- 14% if you have one spare bedroom; and
- 25% if you have two or more spare bedrooms.
For example, if your rent is £100 per week, your eligible rent would be reduced by £14 per week to £86 if you have one spare bedroom, and by £25 per week to £75 if you have two or more spare bedrooms. Your housing benefit entitlement will then be calculated using this reduced amount.
Similar reductions are applied to the housing costs element of universal credit.
Discretionary housing payments
If your housing benefit has been restricted in spite of the need of a disabled adult in your household to have a separate bedroom, then you should make an application for a ‘discretionary housing payment’ (DHP).
Most local authorities have a form on which to request DHPs. If your local authority does not, write a letter instead. The authority may ask for detailed information about your circumstances and those of your household. Explain these fully, including any disability needs that anyone has.
The government has issued guidance to councils emphasising that DHPs are available for priority groups, including people whose homes have had significant disability adaptations and those adults with long-term medical conditions or disabilities that create difficulties in sharing a bedroom.
The housing benefit appeals system does not apply to DHPs, but you have the right to ask the local authority to look again at its decision if you are dissatisfied.
Where can I get more help or information?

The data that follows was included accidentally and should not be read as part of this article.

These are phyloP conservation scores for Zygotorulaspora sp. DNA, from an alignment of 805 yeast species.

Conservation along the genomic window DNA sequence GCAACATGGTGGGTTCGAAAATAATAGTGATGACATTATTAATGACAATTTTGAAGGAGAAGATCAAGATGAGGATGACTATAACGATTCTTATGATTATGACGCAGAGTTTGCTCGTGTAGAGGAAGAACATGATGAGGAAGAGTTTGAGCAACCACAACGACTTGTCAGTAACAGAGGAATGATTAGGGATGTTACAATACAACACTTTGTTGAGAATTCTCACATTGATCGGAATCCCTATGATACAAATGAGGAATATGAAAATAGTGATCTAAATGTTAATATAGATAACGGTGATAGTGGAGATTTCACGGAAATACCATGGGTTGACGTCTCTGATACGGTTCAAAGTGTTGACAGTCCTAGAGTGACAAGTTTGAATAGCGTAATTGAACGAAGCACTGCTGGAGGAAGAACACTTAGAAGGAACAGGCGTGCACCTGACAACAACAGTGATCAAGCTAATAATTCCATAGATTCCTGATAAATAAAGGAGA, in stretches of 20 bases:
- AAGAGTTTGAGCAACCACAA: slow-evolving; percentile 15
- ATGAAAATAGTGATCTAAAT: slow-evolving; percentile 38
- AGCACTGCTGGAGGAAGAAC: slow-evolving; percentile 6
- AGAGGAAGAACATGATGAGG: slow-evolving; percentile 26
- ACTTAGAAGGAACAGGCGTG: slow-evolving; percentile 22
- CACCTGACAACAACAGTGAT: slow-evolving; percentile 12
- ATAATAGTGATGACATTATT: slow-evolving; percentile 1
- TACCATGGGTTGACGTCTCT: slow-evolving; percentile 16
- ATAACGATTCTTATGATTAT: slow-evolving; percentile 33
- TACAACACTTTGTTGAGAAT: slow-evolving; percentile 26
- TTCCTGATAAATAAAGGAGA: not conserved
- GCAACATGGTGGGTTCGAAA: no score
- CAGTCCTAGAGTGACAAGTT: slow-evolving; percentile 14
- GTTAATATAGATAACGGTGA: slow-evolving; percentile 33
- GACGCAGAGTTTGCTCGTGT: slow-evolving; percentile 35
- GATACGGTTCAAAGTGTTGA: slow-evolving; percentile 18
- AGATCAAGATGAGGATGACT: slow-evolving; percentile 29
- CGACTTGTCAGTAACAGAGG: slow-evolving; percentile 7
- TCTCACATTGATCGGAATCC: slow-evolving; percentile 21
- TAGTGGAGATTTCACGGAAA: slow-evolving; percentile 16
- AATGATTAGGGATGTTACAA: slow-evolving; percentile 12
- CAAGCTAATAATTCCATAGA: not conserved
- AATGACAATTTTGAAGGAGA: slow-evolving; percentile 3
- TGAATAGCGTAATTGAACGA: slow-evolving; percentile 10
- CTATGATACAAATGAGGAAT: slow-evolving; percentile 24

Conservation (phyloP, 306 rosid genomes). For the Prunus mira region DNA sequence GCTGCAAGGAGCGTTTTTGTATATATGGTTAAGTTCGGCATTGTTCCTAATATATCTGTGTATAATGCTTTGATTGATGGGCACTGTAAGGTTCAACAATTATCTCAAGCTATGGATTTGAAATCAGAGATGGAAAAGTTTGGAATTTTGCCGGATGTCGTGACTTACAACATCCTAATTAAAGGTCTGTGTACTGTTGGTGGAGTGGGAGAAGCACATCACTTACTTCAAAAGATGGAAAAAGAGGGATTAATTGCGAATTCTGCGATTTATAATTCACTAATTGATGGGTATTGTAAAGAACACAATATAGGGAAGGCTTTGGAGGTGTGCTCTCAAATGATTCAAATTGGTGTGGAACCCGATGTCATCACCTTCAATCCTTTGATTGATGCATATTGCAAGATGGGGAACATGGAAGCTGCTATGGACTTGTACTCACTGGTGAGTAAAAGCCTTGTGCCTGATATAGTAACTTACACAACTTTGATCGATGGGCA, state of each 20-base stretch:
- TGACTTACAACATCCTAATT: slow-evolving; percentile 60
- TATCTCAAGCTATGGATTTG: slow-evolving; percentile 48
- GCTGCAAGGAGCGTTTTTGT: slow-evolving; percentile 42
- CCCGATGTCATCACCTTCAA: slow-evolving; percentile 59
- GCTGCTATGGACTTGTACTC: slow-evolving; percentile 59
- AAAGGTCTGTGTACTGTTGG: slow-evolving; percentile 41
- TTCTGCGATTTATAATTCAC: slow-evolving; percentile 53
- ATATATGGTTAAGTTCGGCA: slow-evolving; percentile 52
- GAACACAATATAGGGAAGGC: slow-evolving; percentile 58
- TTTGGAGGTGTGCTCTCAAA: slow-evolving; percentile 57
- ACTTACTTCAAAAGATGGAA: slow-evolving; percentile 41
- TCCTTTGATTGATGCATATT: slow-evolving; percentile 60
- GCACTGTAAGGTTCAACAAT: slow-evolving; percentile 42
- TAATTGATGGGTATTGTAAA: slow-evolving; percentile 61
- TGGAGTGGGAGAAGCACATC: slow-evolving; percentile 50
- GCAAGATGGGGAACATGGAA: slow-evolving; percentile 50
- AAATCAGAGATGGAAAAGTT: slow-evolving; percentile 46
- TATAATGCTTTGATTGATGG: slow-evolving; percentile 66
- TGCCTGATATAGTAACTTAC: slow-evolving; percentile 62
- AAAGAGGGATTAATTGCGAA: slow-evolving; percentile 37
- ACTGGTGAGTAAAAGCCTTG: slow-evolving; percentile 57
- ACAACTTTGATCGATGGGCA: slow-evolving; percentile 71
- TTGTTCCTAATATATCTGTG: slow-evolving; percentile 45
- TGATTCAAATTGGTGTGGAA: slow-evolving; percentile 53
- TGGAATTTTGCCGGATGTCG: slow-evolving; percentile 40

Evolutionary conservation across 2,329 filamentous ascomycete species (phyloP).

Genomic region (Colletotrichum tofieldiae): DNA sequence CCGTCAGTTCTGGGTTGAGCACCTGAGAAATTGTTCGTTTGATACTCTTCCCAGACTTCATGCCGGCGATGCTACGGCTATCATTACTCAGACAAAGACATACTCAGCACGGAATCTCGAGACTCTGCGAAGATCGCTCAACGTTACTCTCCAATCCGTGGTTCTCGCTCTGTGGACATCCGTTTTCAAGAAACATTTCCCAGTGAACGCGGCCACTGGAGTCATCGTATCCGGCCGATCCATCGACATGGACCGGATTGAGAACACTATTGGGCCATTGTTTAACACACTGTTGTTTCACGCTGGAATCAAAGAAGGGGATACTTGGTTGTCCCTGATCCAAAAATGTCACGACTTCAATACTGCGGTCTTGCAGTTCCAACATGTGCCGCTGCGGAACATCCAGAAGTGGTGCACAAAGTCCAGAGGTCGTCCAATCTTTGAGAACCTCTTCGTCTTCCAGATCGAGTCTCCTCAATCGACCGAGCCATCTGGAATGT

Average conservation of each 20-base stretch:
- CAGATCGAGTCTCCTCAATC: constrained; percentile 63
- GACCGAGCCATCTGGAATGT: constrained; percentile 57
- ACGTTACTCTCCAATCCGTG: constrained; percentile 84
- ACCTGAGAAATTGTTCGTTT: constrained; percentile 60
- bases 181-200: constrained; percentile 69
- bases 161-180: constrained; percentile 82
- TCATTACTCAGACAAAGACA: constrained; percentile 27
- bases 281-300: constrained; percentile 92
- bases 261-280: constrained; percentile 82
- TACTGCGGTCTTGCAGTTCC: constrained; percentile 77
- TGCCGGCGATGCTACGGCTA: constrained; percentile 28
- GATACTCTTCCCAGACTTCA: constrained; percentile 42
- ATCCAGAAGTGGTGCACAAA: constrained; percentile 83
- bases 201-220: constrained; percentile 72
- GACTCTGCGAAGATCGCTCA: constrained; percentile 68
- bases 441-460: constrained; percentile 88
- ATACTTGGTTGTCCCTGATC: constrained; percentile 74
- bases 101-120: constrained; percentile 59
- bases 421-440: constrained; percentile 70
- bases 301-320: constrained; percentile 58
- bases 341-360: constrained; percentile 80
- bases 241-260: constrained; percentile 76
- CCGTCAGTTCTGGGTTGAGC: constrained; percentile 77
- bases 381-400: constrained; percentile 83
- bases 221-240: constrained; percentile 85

This factsheet is a basic overview of the bedroom tax. You can find out more detailed information in our Disability Rights Handbook. This and all our other publications are available from our shop at https://crm.disabilityrightsuk.org/ You can also place orders by contacting Disability Rights UK.
You can get help and information at your local advice centre, such as Citizens Advice. You can get more information about where to get personal advice from our factsheet F15 - find out where to get advice. All our factsheets are free to download on our website at disabilityrightsuk.org.
Tom Royston of Garden Court North Chambers has produced a useful briefing on bedroom tax case law (up to 28 February 2014) available at www.gcnchambers.co.uk/news/bedroom_tax_update_winning_bedroom_tax_cases
Nearly Legal has a regularly updated page of bedroom tax appeal decisions at http://nearlylegal.co.uk/blog/bedroom-tax-ftt-decisions/
The websites www.homeswapper.co.uk and www.houseexchange.org.uk have been set up to help tenants who are looking to swap their home, for example if you wish to swap your tenancy to one for a property with fewer bedrooms.
You can view the Discretionary Housing Payments Guidance Manual at www.gov.uk/government/publications/discretionary-housing-payments-guidance-manual. The DWP also has a selection of factsheets on the bedroom tax, which are aimed at local authorities and advisers. You can get these at www.gov.uk/government/collections/local-authorities-removal-of-the-spare-room-subsidy.
Martin Inch and Ian Greaves
9 November 2016